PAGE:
by • November 17, 2012 • News, ReviewComments (0)202


Directed by: Bill Condon
Written by: Melissa Rosenberg (screenplay), Stephenie Meyer (novel)
Starring: Kirsten Stewart, Robert Pattinson, Taylor Lautner, Billy Burke, Peter Facinelli, Elizabeth Reaser, Ashley Greene, Jackson Rathbone, Kellan Lutz, Nikki Reed, Michael Sheen

Has there ever been a film series as commercially successful, yet critically derided as the TWILIGHT franchise? Across three books and now four films, the TWILIGHT franchise has stirred unmatched levels of devotion and loyalty from its primarily female fanbase, so-called “Twi-Hards.” From the outside looking in, the TWILIGHT franchise has been nothing else but a real-world, contemporary example of IDIOCRACY in action, of the dumbing down, not just of literature, but of the readers who embraced Stephenie Meyer’s fantasy-romance uncritically. Whatever your stance on Meyer’s series or the big-screen adaptations that made the central stars, Kirsten Stewart, Robert Pattinson, and Taylor Lautner, household names, our long national nightmare is finally, mercifully over (until, of course, the inevitable remake or reboot in five or six years with an all-new cast).

When we last saw Bella Swan (Stewart), she had just received her greatest desire, to be reborn as a vampire so she could spend near-eternity with her 120-year-old vampire lover-turned-new-husband, Edward Cullen (Pattinson). Edward only turned Bella after the painful, bloody birth of their human-vampire hybrid, Renesmee (a cheap-looking CG creation at first before Mackenzie Foy takes the role). Renesmee essentially fed on her mother, draining her of her vital energies (and her blood too), leaving Bella weak and emaciated. For Bella, giving birth to Renesmee was a death sentence. Luckily for her, Edward was just a few feet away. Post-rebirth, a shower and make-up session later, Bella joins the melanin-challenged, sparkly Cullen clan to do whatever melanin-challenged, sparkly vampires do (mostly stand around the Cullen’s rural residence and chat amiably about nothing in particular).

Faced with a romantic triangle with an obvious solution (i.e., Edward in, Jacob out), Meyer couldn’t let Jacob exit THE TWILIGHT SAGA empty-handed. In a move that no one in their right mind would consider sensible or logical, Jacob, a shape-shifting Native American in case anyone forgot, “imprints” on Bella and Edward’s infant daughter. As Jacob’s quick to point out, it’s not what dirty-minded readers or moviegoers imagined. Imprinting is meant to be non-sexual, at least not until Renesmee hits adulthood, at which point all bets and legal objections are off. After a brief rough patch, Bella welcomes Jacob into the Cullen clan as Renesmee’s protector. It’s a good thing she does, of course, as THE TWILIGHT SAGA’s villains, the Volturi, medieval-minded, robe-fetishists, immediately see Renesmee as a threat to their very existence.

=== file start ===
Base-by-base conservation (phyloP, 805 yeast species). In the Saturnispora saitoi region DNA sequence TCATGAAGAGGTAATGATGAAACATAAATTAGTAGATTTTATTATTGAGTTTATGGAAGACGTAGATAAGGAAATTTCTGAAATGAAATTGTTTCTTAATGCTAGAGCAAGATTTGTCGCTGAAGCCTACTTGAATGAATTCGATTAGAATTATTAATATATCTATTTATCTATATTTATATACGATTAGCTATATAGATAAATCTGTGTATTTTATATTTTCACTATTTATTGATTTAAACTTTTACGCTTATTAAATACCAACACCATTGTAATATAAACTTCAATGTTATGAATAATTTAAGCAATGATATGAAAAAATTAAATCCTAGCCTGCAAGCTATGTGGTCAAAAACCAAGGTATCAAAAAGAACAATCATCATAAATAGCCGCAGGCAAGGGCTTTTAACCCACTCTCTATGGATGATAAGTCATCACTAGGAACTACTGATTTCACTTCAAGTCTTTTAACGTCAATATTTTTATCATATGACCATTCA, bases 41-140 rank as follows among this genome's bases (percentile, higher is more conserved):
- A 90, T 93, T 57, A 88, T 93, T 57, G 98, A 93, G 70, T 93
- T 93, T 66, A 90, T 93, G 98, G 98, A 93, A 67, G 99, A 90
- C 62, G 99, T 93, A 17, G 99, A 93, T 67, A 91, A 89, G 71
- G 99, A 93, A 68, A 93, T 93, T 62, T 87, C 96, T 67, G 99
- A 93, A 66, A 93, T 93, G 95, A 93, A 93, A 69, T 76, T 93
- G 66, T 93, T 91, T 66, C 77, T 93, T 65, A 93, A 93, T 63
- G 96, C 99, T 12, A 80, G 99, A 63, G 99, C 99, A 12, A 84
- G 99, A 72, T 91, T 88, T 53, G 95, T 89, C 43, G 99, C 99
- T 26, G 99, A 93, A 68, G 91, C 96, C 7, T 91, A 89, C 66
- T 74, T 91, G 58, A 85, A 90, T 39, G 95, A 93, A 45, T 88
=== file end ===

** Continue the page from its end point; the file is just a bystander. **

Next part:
Anyone who’s read the Wikipedia entry knows is all just a simple misunderstanding, easily resolved by some face-time and a cup of blood-laced tea. The Volturi’s leader, Aro (Michael Sheen, in camp mode), refuses to accept anything except complete subservience and barring that, a war between the Cullen clan, their shape-shifting allies, and team Volturi, who seem to number in the dozens. Splitting Meyer’s novel in half leaves director Bill Condon with a dilemma of sorts: How to give TWILIGHT’s legions of non-discriminating fans a movie experience that doesn’t feel like a cheat running-time wise. He solves that dilemma by leaning heavily on repetitive, unnecessary scenes of the Cullens reaching out to potential allies, a plot element that could have been easily handled via a five- or ten-minute montage.

All of that tedium-inducing padding, of course, also functions as fan service. By lingering on the introduction of tertiary characters, Condon and screenwriter Melissa Rosenberg are simply giving readers what they want: One last chance (for now, anyway), to immerse themselves in Meyers’ fantasy romance. Anyone else, however, will be on the outside looking in, eager for Condon to get the narrative and the presumably final confrontation between the Cullens and the Volturi back on track. Taking more than a page (more like the entire playbook), Condon stages the final battle superhero-style (X-MEN and FANTASTIC FOUR, to be exact). Readers will immediately recognize, probably with some concern and trepidation, it’s a scene new to TWILIGHT’s cinematic incarnation. Never fear, dear readers, Condon is nothing if not risk-averse, as is everyone involved with TWILIGHT and the four-film series. Readers will get exactly what they expected and nothing more and probably a lot less.

Everyone else won’t. Then again, if you’re not a fan of the TWILIGHT series in either medium, it’s more than likely that (a) you haven’t read this far and (b) you’ll find something else to occupy your time this weekend. TWILIGHT’s producers, however, will be more than happy with the commercial result, as will TWILIGHT’s legion of fans. For all of Meyer’s weaknesses as a writer (e.g., borderline literate writing style, laughable dialogue, poor, underdeveloped characters, and momentum-free narrative), she deserves a modicum of credit for tapping into the desires and fantasies of her potential readers. TWILIGHT’S cinematic incarnation suffers from the same appeal (for readers), lack of appeal (for non-readers), and consistently disappointing, sub-par visuals effects, of which Renesmee’s CG counterpart is just one risible example out of countless others.

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